One wonders now that the PT Cruiser is slated for termination if the Chevy HHR will follow soon after. The HHR only exists to begin with as a thinly veiled attempt at cashing in on the PT Cruiser’s past popularity anyway. Although the PT Cruiser’s unique (at the time) styling endeared it to a huge segment of buyers, the HHR has never been so lucky and has mostly lived on the periphery of automotive relevance for the last 3 years. All that being true, if the HHR is on its way out and it serves your needs, there are some pretty compelling reasons to give it a look. And none of them have to do with its styling.
Although Chevy does little to promote the HHR, a huge amount of its viability resides in its three distinctly different versions of the wagon-slash-crossover, each with a decidedly different application for a potential driver. There is the standard four-door wagon version, the panel version with a windowless rear area and cargo doors that is meant for business use and customizers, and then there is the SS version which comes with a boost of sportiness.
The SS version is a good place to start, if only to rant a bit on the haphazard “SS-ing” that has diluted that moniker’s famed heritage from the 60’s. There was a time when the SS badge meant a pretty specific set of things, and they all had to do with muscle cars and power. Then Chevrolet in their wisdom decided to stick the moniker on virtually anything that they made including Cavaliers, Cobalts, trucks and in the process the SS has lost a bit of its cache. That being said, with its 260 horsepower turbocharged 2-liter, 4-cylinder engine and sport-tuned chassis, the HHR SS can shuffle along nicely from 0-60 mph in the low 6 seconds. Transmission choices on all models include either a five speed manual or four speed automatic.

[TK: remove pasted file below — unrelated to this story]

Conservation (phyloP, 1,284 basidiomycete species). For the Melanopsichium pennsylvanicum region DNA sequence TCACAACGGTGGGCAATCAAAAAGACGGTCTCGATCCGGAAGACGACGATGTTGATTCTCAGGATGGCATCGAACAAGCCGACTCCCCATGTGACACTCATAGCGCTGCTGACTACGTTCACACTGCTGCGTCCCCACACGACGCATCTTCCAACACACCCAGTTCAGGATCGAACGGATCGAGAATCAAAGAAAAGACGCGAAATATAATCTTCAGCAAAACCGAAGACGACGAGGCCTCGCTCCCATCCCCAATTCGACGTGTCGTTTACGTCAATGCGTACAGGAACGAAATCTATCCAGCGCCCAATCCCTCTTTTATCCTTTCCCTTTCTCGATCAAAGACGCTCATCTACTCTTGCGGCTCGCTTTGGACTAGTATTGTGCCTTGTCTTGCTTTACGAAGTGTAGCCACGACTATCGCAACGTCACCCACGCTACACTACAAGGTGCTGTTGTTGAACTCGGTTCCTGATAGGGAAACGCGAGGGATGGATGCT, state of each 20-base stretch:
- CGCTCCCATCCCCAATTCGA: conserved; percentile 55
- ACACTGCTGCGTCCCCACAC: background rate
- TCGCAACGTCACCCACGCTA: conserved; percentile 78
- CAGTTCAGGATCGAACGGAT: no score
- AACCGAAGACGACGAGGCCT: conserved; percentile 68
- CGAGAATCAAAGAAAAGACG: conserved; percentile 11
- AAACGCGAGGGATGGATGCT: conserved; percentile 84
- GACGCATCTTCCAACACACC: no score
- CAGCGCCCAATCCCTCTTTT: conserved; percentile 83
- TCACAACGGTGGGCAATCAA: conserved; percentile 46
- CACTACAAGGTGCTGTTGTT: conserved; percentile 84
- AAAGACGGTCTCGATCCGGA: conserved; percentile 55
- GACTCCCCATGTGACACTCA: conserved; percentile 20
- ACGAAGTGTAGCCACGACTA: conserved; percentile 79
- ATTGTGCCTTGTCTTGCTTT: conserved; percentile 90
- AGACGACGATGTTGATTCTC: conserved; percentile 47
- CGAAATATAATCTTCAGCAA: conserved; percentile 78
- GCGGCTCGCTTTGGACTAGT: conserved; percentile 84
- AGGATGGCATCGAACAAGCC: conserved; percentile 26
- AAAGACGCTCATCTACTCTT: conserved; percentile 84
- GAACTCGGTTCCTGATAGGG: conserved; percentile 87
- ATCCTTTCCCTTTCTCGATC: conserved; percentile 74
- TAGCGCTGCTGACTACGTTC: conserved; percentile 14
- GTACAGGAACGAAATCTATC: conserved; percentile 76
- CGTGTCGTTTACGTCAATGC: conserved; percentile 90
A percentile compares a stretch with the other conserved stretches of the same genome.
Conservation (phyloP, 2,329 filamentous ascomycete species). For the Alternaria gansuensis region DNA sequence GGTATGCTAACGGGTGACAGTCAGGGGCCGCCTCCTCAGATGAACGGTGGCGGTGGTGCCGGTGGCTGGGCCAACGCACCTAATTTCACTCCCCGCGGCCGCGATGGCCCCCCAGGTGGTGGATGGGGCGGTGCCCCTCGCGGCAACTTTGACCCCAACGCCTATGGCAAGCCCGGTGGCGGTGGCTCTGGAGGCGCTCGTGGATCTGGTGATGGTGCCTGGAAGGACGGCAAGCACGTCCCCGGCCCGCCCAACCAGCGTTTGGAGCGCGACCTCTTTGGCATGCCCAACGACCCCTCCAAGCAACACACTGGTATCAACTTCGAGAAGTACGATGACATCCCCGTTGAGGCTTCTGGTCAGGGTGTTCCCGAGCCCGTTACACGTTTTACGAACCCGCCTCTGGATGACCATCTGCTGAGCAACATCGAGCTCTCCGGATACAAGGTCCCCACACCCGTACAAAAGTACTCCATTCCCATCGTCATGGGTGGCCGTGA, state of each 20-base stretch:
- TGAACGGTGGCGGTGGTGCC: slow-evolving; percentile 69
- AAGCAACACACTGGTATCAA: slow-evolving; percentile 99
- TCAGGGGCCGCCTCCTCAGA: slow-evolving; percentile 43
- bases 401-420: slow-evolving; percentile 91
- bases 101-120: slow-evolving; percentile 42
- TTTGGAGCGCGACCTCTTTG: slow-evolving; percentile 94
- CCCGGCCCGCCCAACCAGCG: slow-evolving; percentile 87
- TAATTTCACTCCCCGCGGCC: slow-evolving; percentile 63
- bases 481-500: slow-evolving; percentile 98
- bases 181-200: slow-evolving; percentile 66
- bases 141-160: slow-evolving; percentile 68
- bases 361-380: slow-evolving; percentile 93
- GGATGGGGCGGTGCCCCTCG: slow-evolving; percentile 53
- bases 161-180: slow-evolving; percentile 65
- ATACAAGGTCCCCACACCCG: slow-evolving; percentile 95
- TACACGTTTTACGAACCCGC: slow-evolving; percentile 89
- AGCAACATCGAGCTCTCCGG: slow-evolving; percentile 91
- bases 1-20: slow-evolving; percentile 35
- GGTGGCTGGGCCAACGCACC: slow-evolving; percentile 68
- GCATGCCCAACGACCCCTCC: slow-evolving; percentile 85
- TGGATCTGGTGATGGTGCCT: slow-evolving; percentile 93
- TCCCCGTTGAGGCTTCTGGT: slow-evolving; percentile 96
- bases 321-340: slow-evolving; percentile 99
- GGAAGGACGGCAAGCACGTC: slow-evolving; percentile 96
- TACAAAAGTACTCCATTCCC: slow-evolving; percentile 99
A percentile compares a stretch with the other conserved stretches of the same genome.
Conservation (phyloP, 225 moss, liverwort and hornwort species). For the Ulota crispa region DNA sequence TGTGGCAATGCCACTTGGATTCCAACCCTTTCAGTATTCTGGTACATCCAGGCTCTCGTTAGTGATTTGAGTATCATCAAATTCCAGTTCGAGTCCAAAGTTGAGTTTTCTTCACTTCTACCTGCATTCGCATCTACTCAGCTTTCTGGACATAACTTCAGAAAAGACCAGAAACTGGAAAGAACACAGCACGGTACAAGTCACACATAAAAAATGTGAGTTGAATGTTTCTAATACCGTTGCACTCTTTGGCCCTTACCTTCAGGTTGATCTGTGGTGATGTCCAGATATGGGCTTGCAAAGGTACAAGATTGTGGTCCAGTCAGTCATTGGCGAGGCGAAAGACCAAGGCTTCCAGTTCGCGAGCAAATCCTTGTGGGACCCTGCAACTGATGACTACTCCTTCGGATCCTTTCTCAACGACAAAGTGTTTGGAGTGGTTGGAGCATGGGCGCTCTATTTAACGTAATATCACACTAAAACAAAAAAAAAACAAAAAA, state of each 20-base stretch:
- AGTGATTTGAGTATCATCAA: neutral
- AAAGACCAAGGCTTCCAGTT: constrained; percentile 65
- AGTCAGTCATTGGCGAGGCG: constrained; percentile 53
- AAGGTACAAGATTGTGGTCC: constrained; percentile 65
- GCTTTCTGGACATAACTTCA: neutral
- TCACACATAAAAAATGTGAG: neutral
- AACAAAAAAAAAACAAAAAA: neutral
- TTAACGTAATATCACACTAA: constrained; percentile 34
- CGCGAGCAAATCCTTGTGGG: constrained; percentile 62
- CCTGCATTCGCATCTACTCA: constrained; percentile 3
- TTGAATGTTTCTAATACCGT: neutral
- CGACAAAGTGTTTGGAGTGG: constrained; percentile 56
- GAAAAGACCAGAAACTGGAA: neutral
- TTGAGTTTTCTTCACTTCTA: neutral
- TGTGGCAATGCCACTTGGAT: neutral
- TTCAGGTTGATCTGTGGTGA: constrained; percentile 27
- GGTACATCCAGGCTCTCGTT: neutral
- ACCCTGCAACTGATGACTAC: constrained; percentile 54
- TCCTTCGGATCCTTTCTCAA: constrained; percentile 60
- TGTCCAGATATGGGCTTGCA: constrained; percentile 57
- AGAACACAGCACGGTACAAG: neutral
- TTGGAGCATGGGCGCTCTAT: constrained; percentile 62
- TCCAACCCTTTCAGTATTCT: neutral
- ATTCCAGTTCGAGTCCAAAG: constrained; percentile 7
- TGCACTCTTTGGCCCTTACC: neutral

The base LS and mid level 1LT come with a 2.2-liter four cylinder engine that makes 149 horses. Optional on the 1LT and standard on the 2LT is a a 2.4-liter four-cylinder generating 175 horses and 167 lb-ft of torque. These numbers, even with the SS don’t translate into particularly spirited driving however. Though the HHR features an unusually quiet and comfortable ride for a compact wagon, this as at the expense of handling which is noticeably fluffy. This is not helped by rather lackluster braking which suffers in hard emergency maneuvers. The SS model improves things in both areas by way of a torsion-beam rear axle, but testers still lament that the steering is still a bit vague. Improvements over previous model years is most apparent with its list of standard safety features including ABS, stability control and side curtain airbags.
EPA fuel economy ratings are a bit of a bright spot for the HHR with the 2.2-liter engine delivering 21 mpg city/30 highway with the manual transmission; while a similarly equipped 2.4-liter model can produce 20 and 28 mpg in the same conditions. Contrary to expectations, though surely the result of its turbo charger, the HHR SS model is capable of 21 and 29 mpg, making it a serious consideration for those looking at the base model to save gas. It should be noted that the SS does require premium gas however.